However, now that I have more time on my hands and an increased need for independence, I’m working my way through the Berman Family Cooking Class — aka spending more time in the kitchen and learning how to make more than just a grilled cheese sandwich. While I’m not at Remy’s level of cooking expertise just yet, I’m confident that one day I will share that rat chef’s satisfaction and pride of making a gourmet meal from scratch.

Mia Everding, culture reporter 

Move over, David Berman (and MasterChef) — it’s time for a real cook to get down to business. I kid, of course; everyone is entitled to pursue their own new hobbies and cultivate new skills. While I have always been an avid lover of weird recipes, time at home has meant more time spent in the kitchen. 

Inspired by drool-worthy noodles from a restaurant in the Chelsea Market in Manhattan, I thought I would try my hand at a Taiwanese beef noodle soup last week. The recipe didn’t call for homemade noodles, but I decided to ball out and attempt making the slinky pasta by hand. Like many other kitchen ventures, I badly miscalculated the time necessary to knead the dough and let it rest. I kept an anxious eye on the clock, as I was supposed to call my friends for a virtual Catan tournament in less than half an hour, and the dough was nowhere near perfection. I called an audible and feverishly began stretching the dough, slaving over a boiling vat of water, dropping long, unwieldy strips of noodles into the water. 

The experience was far from stress-free, as I balanced my phone on my shoulder while stretching the dough, which often broke before reaching its desired thickness — paper thin, if you were wondering. But the result was worth it.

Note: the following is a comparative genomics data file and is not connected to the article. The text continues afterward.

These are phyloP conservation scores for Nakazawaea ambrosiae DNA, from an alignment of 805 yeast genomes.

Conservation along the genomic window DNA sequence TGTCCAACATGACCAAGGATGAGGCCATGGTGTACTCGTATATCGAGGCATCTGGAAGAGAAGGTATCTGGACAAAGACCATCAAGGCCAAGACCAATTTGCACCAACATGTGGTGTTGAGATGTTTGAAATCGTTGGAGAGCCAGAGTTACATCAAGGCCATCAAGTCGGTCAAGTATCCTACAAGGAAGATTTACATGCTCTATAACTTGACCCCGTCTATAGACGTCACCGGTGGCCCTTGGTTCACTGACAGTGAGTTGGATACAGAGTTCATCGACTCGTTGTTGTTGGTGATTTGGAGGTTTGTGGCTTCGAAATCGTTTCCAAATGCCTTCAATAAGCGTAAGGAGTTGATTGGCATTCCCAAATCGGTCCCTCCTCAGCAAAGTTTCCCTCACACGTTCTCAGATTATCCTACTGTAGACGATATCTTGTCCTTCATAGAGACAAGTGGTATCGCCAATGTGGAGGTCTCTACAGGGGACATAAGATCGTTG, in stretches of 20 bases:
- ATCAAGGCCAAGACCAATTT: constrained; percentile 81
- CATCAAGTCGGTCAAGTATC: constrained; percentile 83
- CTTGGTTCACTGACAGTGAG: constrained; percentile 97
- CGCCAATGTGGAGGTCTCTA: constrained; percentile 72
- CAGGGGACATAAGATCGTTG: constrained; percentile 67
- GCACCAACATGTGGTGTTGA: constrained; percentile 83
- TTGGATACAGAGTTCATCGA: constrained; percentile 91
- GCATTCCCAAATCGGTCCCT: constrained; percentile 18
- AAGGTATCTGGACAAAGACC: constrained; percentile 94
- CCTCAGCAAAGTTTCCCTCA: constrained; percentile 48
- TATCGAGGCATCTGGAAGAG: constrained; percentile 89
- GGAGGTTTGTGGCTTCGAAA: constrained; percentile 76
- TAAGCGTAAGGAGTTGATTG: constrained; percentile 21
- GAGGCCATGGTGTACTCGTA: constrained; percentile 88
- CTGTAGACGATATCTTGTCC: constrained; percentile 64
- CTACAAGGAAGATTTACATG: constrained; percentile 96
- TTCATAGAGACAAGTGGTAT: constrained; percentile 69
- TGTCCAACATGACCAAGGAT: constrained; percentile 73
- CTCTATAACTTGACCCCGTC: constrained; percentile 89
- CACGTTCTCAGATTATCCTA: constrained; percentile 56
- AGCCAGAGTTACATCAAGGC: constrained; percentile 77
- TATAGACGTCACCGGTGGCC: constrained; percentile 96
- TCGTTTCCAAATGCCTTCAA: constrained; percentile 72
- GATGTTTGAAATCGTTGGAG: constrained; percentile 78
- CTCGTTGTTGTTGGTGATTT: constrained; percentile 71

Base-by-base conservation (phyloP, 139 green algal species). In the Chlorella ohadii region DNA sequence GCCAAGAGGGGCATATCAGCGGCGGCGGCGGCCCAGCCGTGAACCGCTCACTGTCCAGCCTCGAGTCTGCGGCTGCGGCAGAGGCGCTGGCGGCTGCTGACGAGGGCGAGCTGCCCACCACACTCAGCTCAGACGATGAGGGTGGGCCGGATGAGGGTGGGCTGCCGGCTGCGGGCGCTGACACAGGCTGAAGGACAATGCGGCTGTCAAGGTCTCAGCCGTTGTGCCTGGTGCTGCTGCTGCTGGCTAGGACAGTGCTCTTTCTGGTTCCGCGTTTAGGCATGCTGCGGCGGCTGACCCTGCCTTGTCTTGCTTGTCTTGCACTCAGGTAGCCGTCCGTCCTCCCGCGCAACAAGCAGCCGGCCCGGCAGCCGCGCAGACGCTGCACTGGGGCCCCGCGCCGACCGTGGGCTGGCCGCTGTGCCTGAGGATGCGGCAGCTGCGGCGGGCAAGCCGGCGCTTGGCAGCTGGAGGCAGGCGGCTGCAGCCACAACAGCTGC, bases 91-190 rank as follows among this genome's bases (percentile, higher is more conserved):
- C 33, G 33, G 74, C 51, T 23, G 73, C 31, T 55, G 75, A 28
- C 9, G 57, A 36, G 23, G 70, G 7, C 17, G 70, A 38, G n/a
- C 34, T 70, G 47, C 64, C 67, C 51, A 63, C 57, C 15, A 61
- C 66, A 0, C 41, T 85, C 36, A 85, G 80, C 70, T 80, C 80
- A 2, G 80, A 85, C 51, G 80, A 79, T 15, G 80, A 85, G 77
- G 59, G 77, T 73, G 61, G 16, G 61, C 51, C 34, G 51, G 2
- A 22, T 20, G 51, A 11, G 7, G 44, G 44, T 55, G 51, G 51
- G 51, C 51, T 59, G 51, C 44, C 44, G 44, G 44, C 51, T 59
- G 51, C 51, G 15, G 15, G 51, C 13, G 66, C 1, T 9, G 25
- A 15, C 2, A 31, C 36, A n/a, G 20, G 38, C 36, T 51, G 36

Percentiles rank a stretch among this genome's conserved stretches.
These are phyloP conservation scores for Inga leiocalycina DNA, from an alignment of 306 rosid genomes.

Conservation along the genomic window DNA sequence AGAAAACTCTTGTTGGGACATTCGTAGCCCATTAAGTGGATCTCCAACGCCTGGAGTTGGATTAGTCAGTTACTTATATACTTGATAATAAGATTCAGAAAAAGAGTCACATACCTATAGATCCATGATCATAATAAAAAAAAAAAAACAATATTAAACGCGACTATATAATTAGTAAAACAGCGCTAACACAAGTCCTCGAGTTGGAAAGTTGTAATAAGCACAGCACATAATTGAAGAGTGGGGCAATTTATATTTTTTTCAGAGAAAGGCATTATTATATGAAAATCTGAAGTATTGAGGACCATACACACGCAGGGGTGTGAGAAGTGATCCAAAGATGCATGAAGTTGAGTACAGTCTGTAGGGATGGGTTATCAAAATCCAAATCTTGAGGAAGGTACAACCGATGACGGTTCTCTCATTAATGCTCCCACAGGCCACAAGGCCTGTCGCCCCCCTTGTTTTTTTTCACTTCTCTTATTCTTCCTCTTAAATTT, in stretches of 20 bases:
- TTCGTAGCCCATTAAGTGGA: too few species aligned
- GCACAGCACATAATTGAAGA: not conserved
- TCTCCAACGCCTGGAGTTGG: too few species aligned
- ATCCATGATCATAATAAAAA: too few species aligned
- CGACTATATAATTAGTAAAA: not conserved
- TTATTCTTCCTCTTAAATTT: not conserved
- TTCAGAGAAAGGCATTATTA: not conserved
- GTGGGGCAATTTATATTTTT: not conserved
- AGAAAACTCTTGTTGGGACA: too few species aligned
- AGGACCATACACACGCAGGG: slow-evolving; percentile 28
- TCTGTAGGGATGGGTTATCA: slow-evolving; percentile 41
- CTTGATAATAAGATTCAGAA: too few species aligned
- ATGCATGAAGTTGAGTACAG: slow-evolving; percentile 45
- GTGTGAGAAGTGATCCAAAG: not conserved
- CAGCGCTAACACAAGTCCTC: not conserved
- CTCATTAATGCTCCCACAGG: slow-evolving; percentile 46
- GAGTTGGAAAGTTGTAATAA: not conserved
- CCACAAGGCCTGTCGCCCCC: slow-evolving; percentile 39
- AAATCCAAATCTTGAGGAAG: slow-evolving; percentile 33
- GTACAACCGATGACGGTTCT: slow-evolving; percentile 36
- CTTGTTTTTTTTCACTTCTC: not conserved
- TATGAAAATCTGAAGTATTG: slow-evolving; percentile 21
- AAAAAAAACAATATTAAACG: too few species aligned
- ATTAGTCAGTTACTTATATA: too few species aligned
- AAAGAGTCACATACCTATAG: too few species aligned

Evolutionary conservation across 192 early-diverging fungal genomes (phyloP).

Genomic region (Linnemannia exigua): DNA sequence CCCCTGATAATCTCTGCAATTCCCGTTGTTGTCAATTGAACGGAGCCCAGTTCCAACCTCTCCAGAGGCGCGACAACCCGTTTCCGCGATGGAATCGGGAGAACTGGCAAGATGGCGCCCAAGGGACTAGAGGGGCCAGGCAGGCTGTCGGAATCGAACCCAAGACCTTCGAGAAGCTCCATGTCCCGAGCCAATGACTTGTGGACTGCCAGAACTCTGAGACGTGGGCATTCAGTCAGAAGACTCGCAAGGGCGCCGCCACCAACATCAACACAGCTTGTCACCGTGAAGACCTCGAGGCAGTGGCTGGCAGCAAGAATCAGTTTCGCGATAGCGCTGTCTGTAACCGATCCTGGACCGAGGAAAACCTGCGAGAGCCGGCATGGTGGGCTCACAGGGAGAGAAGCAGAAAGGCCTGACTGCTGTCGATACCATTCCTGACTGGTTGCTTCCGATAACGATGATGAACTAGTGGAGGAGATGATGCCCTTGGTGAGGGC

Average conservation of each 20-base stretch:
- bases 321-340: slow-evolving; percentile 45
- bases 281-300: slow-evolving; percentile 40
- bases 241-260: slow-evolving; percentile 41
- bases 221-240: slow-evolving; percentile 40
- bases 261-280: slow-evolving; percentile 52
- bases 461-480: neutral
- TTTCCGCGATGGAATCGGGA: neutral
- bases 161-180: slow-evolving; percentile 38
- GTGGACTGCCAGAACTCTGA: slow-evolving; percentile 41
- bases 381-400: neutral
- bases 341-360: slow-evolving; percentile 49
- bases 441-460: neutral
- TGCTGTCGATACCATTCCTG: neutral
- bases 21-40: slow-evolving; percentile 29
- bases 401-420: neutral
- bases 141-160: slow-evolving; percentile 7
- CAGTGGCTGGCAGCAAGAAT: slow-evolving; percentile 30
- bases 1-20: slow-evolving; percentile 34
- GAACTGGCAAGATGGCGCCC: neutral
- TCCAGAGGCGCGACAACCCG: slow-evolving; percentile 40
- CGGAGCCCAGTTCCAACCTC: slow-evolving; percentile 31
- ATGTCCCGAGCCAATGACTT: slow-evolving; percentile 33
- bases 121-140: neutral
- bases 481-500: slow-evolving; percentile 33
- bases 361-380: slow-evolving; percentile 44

The aromatic, piping hot stew paired with delightfully chewy noodles and boiled bok choy was nothing short of delicious in my eyes and those of my brother-in-law, who is sometimes hard to please with new recipes. I can now check “make homemade pasta” off my bucket list. Next, is a perfect pain au chocolat, but I doubt I’ll be able to make a pastry that rivals the authentic delicacy I enjoyed along a riverbank in Lyon, France. 

Libby Schilz, culture reporter

Since the social distancing measures started, I've had a lot of time on my hands. I have a lot of time to bake now, so I’ve made many muffins, cakes, brownies and all the sweets you can think of. Being gluten free has made it even more interesting. I get to try different flours and spices I’ve never tried before, and seeing what everyone thinks of my hard work is always a joy. 

I’ve also had a lot more time to exercise, which is surprisingly one of my new favorite things to do. I started doing yoga, and I'm taking my dog on walks with my family. It has made me feel a lot better both physically and mentally. The most positive aspect of social distancing is that it has allowed a lot of people to step back and take a breath to reevaluate and spend time with loved ones and really cherish the time together. I’ve enjoyed trying new things, and I hope when everything goes back to normal, I’ll continue to explore new hobbies and be unafraid to try new things.